There is very little in this world that will prepare you for the arrival of your first child. Ante-natal classes, the copious amounts of advice that everyone imparts on you – some don’t even need to actually have children to throw in their two cents.
While some of the advice may be helpful – in hindsight – very little will help an expectant mother with no idea of what’s on the horizon.
Waiting for the arrival of my first baby I had equal measures trepidation about what was to come and adamant certainty about exactly how I would parent my impending arrival. I will openly admit that almost none of these certainties panned out.
This, however, isn’t about all the craziness that ensues when you become a mother for the first time – this is about the sequel. I have learned that the only thing that really and truly prepares you for the arrival of a baby, is the arrival of a baby. Don’t misunderstand me, the arrival of a second child into the family comes with its very own unique set of challenges but it doesn’t carry all of the same uncertainties and terrors that you may have had with your first baby.
Here are a few things that were different for me, second time around:
1. I knew pregnancy wouldn’t be a walk in the park. After months of sickness the first time I had no illusions that the second time would be any different. Wait, that’s a lie – there was a small part of me that thought maybe, just maybe, I wouldn’t spend weeks upon weeks heaving back up every morsel of food I attempted to eat. Turns out the only difference was it lasted longer the second time… But still, at least it didn’t completely catch me off guard.
2. Labour. OK, this one doesn’t really get easier because every labour is different and presents its own challenges but at least the fear of the unknown is somewhat lessened.
3. The first feeding. For breastfeeding the first latch and all that it involves is much easier – which makes sense because it’s literally something you would have never done before your first baby.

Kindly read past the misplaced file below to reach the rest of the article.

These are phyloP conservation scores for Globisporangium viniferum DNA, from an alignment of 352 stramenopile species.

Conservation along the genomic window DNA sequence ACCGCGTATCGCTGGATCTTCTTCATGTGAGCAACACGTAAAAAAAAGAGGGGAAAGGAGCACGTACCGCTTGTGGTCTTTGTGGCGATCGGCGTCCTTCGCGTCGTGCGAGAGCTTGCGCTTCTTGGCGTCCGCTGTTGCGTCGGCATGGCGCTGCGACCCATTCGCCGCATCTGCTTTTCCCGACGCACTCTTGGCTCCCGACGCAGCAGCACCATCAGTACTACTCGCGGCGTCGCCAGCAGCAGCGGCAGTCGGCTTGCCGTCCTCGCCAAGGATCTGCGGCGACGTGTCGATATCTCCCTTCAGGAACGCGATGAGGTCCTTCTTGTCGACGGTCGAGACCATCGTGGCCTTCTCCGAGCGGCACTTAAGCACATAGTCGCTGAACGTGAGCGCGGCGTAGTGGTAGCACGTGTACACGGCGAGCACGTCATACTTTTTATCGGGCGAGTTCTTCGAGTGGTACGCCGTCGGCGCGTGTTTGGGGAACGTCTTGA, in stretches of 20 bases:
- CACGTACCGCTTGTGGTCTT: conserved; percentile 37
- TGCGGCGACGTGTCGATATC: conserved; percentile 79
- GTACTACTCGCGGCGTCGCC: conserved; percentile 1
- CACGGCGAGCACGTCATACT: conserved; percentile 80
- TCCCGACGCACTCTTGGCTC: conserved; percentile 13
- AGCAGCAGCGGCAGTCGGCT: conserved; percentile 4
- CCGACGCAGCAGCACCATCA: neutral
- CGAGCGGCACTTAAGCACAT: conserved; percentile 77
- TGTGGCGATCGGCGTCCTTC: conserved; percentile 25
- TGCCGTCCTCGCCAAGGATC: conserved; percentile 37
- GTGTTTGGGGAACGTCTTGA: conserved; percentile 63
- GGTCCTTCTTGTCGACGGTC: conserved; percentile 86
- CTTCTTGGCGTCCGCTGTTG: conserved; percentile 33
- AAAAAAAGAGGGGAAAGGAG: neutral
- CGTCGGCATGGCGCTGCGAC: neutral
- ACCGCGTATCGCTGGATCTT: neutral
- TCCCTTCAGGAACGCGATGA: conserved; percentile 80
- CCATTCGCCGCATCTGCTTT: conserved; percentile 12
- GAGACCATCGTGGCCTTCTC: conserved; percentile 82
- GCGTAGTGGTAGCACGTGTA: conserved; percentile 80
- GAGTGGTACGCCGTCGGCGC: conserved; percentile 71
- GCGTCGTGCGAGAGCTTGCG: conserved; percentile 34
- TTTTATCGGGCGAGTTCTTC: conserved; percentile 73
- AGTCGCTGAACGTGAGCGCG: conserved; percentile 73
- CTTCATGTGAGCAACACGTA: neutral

4. That first night. There is nothing that can prepare you for when everyone leaves you alone with your firstborn. When my husband went home that first night and the midwives left me to my own devices there was this moment of complete and utter terror. It was just me and my baby and I had no idea if I was going to be good enough for her if I was going to be everything she needed. I didn’t even know if I would be able to feed her? Changer her nappy? Put her to sleep? That first night alone with my baby girl is still one of the biggest accomplishments of my life. With my second baby, I was able to enjoy our first night together, staring into her little face, drinking her in and making all the promises mothers make without all the fear – well with less of the fear, at least.
5. Going home. With my first baby, I’d have happily stayed in the hospital until they kicked me out. How was I ever going to figure everything out when there wasn’t an experienced midwife at the end of the magic summoning button? The second time around I was desperate to get home – to get back to my first born and to get my second born settled in her new home – and to get away from the stifling heat of the maternity ward.
6. Putting the baby in the car seat. My husband took care of this both times but he assured me it was so much less terrifying the second time around.
7. Driving home. Both times my husband drove. The first time we were terrified – everyone on the road was a danger and should be locked up for our safety. It was the most nerve-destroying, tedious journey of our lives and we went straight home. The second time we detoured to the McDonald’s drive-through.
8. Settling in at home. The first time around this was tough. Finding our bearings, figuring out where the baby fit into everything, making sure we did everything right. The second time it was exciting without the worry – well with different worries. The second time was more about making sure there was a place and time for both the baby and the firstborn. We easily settled into the rhythm of feeds, nappy changes and naps the second time around – all with the eager assistance of a two-year-old.
9. Night time feeds and nappy changes. This isn’t so much as a shock to the system the second time around. I’ve learned that there’s a huge difference between being told to expect tiredness and having actually experienced the tiredness that comes with a newborn baby.
What did you find different the second time around?